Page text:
This is where the whole is said to be greater than the sum of the parts or where 2+2 equals 5. Synergy is a much abused word, a catchall phrase.
The primary motivations for EDA vendors is to acquire technology and/or broaden their product offering as demonstrated by excerpts from representative press releases announcing past acquisitions.
“The Celestry acquisition is part of Cadence's ongoing strategy to acquire companies whose technologies complement its own product development and strengthen its ability to provide customers with the most complete, end-to-end design solutions available.”
“The proposed acquisition will significantly broaden Mentor's position in both the PCB systems and wire harness design markets through the integration of Innoveda's complementary solutions”
"Numerical's direct adjacency to our traditional business will not only allow us to grow in the rapidly emerging DFM market; it also strengthens our existing physical products and increases the value of our recently announced Galaxy Design Platform (Synopsys)”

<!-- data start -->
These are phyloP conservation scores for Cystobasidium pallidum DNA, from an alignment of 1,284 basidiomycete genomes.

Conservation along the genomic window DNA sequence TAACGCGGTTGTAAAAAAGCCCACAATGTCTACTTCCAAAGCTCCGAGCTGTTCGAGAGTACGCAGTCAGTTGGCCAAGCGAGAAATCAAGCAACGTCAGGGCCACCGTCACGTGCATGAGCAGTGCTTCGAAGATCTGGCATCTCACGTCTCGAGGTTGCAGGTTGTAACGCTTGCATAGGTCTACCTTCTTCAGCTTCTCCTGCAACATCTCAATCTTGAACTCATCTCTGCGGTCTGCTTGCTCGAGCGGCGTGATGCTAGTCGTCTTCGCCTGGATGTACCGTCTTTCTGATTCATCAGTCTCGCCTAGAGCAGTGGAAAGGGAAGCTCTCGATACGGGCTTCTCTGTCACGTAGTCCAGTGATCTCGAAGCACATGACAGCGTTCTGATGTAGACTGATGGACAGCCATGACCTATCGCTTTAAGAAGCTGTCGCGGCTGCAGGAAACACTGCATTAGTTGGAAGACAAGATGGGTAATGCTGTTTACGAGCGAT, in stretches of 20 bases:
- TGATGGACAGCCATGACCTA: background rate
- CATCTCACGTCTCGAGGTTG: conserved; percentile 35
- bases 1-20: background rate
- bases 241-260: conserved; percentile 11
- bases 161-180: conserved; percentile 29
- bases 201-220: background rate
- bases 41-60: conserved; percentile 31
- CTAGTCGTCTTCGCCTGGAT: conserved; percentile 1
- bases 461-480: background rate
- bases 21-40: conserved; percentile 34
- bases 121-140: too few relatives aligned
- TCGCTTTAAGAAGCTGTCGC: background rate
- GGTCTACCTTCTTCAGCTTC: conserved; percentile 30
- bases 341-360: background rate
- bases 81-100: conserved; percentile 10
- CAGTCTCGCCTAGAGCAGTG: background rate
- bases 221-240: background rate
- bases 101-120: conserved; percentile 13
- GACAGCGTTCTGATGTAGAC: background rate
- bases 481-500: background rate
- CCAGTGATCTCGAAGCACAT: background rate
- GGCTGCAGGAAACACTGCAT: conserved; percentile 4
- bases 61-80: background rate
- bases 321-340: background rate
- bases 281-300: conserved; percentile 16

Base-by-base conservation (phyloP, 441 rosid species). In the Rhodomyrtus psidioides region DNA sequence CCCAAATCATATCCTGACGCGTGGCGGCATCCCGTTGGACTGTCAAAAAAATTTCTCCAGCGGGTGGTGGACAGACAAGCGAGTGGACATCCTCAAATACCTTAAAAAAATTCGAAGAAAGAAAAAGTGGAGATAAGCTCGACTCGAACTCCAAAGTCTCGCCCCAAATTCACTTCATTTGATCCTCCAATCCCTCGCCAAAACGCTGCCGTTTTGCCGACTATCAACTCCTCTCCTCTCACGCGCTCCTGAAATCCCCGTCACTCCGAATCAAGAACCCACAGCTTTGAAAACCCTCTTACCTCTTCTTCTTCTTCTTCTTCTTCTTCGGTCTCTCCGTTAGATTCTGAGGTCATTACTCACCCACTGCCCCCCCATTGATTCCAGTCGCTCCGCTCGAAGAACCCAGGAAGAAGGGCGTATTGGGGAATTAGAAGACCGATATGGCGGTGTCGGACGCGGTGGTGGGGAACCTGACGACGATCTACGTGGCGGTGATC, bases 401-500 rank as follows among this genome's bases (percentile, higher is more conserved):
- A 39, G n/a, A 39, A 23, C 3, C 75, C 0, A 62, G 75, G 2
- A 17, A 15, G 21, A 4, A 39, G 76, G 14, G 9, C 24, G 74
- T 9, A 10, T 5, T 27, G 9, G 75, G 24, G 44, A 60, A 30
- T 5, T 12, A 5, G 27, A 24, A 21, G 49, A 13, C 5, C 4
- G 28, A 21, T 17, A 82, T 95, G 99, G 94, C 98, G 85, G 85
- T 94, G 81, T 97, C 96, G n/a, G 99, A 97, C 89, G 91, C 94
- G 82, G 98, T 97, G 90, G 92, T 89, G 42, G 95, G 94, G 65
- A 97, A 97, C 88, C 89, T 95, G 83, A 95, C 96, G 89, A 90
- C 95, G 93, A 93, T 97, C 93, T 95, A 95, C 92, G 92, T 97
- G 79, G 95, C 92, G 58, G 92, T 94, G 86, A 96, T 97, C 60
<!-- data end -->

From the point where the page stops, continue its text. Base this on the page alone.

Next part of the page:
Randy Tinsley, relatively new (8 months) Synopsys VP of Business of Development but with ~18 years M&A experience, see future acquisitions as a way to fill gaps in the product portfolio, to quickly address needs, to move to new markets and to augment the firm's own R&D. The large ($1B) acquisition of Avant! which occurred before Randy's tenure in June 2002 was a case of broadening the offering (back end tools) and increasing revenue ($400M/year).
Dennis Weldon, Treasure and Director of Corporate Business Development at Mentor Graphics, says his firm prefers to develop their own products internally and uses acquisitions to augment that strategy. They seek to strengthen their leadership position. Occasionally Mentor will acquire a company to get a toehold into a new space but only if they can become #1 in that space. He believes that most market segments within EDA will not profitably support two major vendors.